Besides, Ronnie liked to help agents buy cars. To this day, he loves to tell stories about the times that he purchased some of his first cars as a young man. He tells about the time he went home to Cedar Rapids for a visit during his early crew days, and he was driving a new 1959 red Ford purchased with a bank note. His father, a union member and a pipe fitter, scoffed that, “you can’t pay for a car by selling magazines!” But he, Ronnie, proved that he could.

Sometimes as a manager Ronnie would help agents go to a used or new car lot, or some other venue, to investigate a car purchase, and sometimes he helped them go to the bank to talk to a loan officer for the first time in their lives. At first I think it was only the straight practical consideration of traveling and working the territory that moved him. But I think agents’ excitement at buying a car – either for the first time ever, or a car that was an improvement over the last – excited him too. Once also, he observed to me that car ownership seemed to do good things for many agents’ morale, motivation, and performance.

Ronnie did have a minority of agents who worked towns too. I was one for a while. We did ride in a car (not a van) with a car handler to neighborhoods where we would work streets or blocks as assigned. But agents working in towns were integrated with the other agents in all other ways, and town agents also were not abused in any of the ways mentioned above.

It should be clear that car ownership relates to the crew climate. Agents who have their own cars are probably far less susceptible to abuse by their managers. A climate where that is the norm is likely to be more safe and wholesome even for those agents who do not own cars. A manager who encourages ownership of such resources among his agents might typically be one who expects to lead them by positive methods rather than to advantage of people in their weakness.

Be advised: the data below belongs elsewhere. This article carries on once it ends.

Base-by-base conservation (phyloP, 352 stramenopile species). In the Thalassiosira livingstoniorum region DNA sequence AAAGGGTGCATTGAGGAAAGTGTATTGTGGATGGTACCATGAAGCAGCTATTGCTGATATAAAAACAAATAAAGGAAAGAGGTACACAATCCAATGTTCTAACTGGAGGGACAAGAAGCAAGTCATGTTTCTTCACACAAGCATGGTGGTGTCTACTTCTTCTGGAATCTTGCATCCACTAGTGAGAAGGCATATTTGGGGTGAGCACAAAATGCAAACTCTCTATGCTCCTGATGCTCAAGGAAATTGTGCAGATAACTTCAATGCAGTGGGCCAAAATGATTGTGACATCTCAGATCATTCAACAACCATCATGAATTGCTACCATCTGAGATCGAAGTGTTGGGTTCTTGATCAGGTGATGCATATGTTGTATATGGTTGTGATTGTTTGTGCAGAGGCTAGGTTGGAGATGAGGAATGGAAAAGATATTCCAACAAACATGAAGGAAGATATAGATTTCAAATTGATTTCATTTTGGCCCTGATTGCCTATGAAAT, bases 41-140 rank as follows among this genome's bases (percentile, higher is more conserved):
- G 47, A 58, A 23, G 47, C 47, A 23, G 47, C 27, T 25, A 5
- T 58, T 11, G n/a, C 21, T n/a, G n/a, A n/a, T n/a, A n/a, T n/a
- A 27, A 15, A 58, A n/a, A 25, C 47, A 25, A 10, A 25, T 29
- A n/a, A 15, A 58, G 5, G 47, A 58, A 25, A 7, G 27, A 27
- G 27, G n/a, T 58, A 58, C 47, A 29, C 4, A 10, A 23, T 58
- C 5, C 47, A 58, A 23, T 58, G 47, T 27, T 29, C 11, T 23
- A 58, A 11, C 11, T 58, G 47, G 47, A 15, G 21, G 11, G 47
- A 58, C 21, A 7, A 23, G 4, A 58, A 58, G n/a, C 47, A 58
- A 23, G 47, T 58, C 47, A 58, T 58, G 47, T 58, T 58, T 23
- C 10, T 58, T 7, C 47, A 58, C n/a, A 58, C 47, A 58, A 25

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A final point on how there could be such differences among crews: many, it seems to me, are largely closed systems. The fact that they travel together makes them such, with some variations.

Why do they travel? Travel has the advantage of allowing a crew to reach a much larger market than staying in one city would. I do believe that this is the original, primary reason for the traveling – not for the glamor and excitement, as the job ads in the classifieds suggest, nor for sinister purposes such as luring people away from their homes in order to take advantage of them.

Group travel has tremendous potential to strengthen group bonding, and it can make a social group a far more closed system than a company that does not travel. I believe that where there are multiple systems operating in relative isolation from each other, they are likely to develop greater and greater differences over time. Certainly, once traveling, their lives are greatly changed.

For some people, who make a good transition from home life to a traveling life, it may be a positive, maturing, strengthening experience. It does happen this way for some people. But travel can also make agents more vulnerable generally and more vulnerable to abuse by managers if their manager has an abusive personality. (I also heard reports of homogeneous crews, all female or all black especially, but I never experienced one.)

Because of the travel, by far most agents that hire on are young adults, and the ratio of women to men was very low on any crew I ever experienced. A young female agent is likely to be surrounded by interested young men.

(The crews on my husband’s company were less closed. There were agents who made periodic visits back home, and whose families regularly came out to visit them, and we got to know their families and they, us. But I think you can imagine how closed a crew could become traveling year ‘round, spending only one to two weeks in each town. I believe my husband’s company was a rare exception, taking a break each late winter, when agents would go home for a vacation unless for some reason they didn’t want to, and then other arrangements could be made.)

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Have crews changed, worsened over the years? I have an unproven, general impression that crews may be working less and less in the rural areas now. The other two factors, traveling as a closed system, and individual leadership styles, these do not seem to me like they would trend either way through the decades.

Another possibility is that now, as then, abuse is common on many crews but not all. Perhaps all the news is about the worst companies, while those abiding by a better standard go unnoticed

The School Bus  (back)  |  Cedar Falls, Waverly, Clear Lake  (forward)

Crew Life as I Experienced It